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Dorothy Bain KC kickstarted the significant constitutional battle between the UK and Scottish governments in the Court of Session in Edinburgh on Tuesday as she argued against Westminster’s use of the Section 35 order of the Scotland Act to prevent the Gender Recognition Reform (Scotland) Bill gaining royal assent.
In her opening remarks, Ms Bain told the hearing, presided over by Judge Lady Haldane, that Scottish ministers believe the order is “unlawful” and want it dropped.
Scottish Secretary Alister Jack triggered the never-before-used power of the Scotland Act – the legislation which established the Scottish Parliament – to halt gender laws which sought to simplify the process for trans people to self-identify and obtain a gender recognition certificate (GRC).
“It would be inconsistent with the constitutional principle of parliamentary accountability for the UK Government to be able to veto Scottish legislation simply on the grounds of a policy disagreement”
Dorothy Bain KC
Ms Bain told Scotland’s highest court the decision would effectively mean Holyrood was not able to legislate on issues which Westminster disagreed with.
She said: “There are those who disagree with the Bill or those who would have legislated differently, or not at all.
“It is apparent from the respondent’s answers that the Secretary of State is within that number.”
She went on to argue the decision to use the Section 35 order did not go through adequate scrutiny in the House of Commons, requiring the court to “occupy dead ground and stepping into the vacuum” to prevent the “misuse of executive power”.
Ms Bain said: “It would be inconsistent with the constitutional principle of parliamentary accountability for the UK Government to be able to veto Scottish legislation simply on the grounds of a policy disagreement.”
The Lord Advocate said if the Secretary of State really had concerns about the contents of the Holyrood legislation, he would have raised it during multiple consultations and scrutiny of the Bill in the Scottish Parliament.
She said: “If the Secretary of State had such fundamental concerns, it is striking there was not a whisper of them through the various consultations and the earlier stages of the Bill’s parliamentary process.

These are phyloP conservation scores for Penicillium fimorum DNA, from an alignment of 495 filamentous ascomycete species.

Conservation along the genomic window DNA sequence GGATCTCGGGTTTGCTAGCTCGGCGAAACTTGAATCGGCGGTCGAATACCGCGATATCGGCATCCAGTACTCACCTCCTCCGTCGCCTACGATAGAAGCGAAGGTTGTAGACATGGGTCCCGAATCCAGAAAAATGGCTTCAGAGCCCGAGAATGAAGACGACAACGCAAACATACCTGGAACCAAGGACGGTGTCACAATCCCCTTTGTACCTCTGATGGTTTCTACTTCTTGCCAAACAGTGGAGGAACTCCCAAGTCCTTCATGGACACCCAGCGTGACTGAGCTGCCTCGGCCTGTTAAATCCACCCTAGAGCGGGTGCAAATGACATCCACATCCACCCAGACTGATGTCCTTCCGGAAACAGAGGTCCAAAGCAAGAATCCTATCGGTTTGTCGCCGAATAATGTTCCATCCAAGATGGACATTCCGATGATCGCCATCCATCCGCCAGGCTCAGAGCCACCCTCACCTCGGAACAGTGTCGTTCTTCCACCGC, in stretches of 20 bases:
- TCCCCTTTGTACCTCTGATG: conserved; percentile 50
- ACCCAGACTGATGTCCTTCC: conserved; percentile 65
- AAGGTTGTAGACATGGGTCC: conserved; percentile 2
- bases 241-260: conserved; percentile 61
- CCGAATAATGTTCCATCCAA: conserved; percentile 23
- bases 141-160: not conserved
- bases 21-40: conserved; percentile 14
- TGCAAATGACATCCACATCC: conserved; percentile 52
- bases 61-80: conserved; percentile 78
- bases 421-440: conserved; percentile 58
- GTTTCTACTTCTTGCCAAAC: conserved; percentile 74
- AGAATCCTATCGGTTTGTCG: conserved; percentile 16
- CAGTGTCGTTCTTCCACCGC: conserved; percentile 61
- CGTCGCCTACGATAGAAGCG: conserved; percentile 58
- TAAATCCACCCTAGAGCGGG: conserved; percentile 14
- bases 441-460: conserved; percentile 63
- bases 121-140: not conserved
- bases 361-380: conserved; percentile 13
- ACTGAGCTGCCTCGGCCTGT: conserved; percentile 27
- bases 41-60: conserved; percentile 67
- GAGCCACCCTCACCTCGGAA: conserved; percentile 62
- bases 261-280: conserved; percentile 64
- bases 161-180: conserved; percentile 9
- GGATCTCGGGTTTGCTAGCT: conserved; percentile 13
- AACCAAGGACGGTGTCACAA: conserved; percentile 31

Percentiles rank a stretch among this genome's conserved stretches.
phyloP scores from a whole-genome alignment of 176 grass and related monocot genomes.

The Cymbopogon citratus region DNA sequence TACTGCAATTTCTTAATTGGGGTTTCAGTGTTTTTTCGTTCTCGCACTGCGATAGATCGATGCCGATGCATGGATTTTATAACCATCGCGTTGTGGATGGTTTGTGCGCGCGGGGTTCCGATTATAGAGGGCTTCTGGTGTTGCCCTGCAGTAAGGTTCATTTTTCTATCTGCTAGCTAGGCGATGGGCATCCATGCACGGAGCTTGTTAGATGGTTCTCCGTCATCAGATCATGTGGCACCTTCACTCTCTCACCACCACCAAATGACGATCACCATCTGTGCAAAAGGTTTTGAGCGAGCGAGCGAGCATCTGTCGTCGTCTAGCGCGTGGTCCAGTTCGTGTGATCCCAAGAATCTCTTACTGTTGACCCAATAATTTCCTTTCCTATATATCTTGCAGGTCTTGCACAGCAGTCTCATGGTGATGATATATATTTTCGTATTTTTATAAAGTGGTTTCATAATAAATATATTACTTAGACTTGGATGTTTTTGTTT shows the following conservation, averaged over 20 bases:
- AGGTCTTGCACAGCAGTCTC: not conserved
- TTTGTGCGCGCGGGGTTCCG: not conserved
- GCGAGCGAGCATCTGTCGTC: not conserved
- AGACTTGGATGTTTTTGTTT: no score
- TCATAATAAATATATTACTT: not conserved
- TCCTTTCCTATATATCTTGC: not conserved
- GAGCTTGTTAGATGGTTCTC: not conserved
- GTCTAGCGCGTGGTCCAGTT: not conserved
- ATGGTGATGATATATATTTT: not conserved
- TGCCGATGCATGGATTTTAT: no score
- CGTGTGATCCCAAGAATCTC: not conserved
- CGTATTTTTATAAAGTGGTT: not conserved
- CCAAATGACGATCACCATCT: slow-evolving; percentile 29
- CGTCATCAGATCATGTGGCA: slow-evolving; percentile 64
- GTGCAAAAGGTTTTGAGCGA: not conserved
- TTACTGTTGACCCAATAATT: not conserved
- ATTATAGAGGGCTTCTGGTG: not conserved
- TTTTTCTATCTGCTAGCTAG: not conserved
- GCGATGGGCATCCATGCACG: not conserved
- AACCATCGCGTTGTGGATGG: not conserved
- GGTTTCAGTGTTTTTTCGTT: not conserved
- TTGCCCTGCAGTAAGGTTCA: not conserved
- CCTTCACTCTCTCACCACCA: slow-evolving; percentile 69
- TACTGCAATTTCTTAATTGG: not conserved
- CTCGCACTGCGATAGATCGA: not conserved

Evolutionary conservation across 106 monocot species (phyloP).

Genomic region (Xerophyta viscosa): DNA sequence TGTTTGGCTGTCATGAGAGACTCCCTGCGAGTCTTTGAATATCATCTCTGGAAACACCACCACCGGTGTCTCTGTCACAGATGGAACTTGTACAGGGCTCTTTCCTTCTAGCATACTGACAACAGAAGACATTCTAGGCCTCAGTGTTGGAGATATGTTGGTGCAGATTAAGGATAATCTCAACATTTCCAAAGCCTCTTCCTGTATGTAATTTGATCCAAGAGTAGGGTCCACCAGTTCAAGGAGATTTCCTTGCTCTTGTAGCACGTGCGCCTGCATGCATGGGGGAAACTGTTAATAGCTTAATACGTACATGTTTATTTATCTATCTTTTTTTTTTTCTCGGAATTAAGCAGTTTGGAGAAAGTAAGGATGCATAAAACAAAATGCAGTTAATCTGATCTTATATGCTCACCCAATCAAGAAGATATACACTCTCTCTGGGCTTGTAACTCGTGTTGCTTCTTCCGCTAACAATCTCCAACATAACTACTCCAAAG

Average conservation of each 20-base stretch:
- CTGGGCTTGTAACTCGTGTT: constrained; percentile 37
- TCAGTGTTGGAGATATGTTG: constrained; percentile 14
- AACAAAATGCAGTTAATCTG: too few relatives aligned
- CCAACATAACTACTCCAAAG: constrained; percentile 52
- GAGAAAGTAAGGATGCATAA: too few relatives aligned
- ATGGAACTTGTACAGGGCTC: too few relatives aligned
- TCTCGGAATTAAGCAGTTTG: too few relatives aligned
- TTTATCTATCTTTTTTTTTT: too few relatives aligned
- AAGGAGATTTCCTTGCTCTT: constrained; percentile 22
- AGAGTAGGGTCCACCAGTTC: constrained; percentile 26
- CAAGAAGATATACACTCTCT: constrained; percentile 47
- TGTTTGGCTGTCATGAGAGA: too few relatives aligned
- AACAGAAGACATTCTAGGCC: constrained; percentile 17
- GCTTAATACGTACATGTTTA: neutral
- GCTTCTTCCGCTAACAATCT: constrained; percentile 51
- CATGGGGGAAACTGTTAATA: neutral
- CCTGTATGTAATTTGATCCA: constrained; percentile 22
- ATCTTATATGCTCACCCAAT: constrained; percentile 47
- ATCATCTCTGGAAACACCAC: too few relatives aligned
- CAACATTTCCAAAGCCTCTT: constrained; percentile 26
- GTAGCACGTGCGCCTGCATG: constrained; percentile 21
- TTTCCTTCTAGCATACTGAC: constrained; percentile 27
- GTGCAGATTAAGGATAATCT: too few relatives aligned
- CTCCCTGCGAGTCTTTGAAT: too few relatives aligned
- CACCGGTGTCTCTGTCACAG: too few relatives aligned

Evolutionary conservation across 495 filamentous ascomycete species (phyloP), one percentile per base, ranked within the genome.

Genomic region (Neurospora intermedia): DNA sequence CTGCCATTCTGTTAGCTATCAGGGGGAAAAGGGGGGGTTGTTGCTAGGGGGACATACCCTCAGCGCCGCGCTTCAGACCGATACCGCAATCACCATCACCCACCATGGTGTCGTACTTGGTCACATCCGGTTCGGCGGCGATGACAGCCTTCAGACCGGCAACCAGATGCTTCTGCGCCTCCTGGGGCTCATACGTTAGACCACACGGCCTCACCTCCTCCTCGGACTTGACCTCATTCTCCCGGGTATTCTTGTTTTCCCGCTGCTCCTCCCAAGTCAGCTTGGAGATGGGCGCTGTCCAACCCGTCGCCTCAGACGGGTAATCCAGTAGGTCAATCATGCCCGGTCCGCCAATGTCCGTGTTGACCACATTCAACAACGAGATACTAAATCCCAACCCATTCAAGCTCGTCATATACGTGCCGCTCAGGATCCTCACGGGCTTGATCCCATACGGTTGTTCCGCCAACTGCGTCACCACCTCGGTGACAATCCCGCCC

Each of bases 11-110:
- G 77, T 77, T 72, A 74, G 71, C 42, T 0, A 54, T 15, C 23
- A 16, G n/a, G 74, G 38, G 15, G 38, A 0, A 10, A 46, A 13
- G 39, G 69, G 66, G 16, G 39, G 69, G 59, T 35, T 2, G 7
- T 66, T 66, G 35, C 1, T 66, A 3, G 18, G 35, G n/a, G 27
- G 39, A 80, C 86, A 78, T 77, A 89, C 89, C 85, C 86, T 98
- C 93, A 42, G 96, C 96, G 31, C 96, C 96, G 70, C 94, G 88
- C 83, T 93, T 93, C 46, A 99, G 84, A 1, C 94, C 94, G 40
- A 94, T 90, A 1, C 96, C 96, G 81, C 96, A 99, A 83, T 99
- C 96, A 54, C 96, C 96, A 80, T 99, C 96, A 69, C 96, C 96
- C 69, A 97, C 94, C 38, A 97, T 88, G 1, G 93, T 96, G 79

“Indeed, the UK Government got sight of this Bill and the appropriate supporting documents before the Bill was introduced to the Scottish Government.”
However, Lady Haldane interrupted Ms Bain to state that the UK Government did not have a requirement to consult with the Scottish Government prior to the Section 35 order.
Later in the session, the Lord Advocate then went on to address arguments that the Scottish legislation infringed on reserved UK Equality laws, arguing the Bill only alters the process of obtaining a GRC, not the effect of the certificate.
She also said no explanation was given on what the Secretary of State meant when he said the legislation would have adverse effects on UK tax IT systems, arguing Mr Jack should explain his rationale, rather than Scottish ministers “to try to work out what he was on about”.
Concluding her oral submission to the hearing, Ms Bain said the case raises “important questions” about the constitutional arrangements which give the Scottish Parliament “an unquestioned democratic mandate” to legislate within its competence.
She added: “It is inconsistent with that basic constitutional structure which was enacted by the UK Parliament to recognise a broad and largely unfettered power to block the legislative choices of the Scottish Parliament.”
The Scottish legislation seeks to change the age at which a person can obtain a GRC from 18 to 16, and removes the requirement of a gender dysphoria diagnosis.
David Johnston KC, acting on behalf of the UK Government, has began his introductory remarks which will continue into Wednesday afternoon, with the hearing expected to conclude on Thursday.
In a 15-minute opening statement, he said Section 35 was “integral” to the constitutional distribution of the Scotland Act.
He added: “It’s an express recognition on the face of the Act on the possibility that devolved policy may have an adverse impact on the operation of the law as it applies to reserved matters.”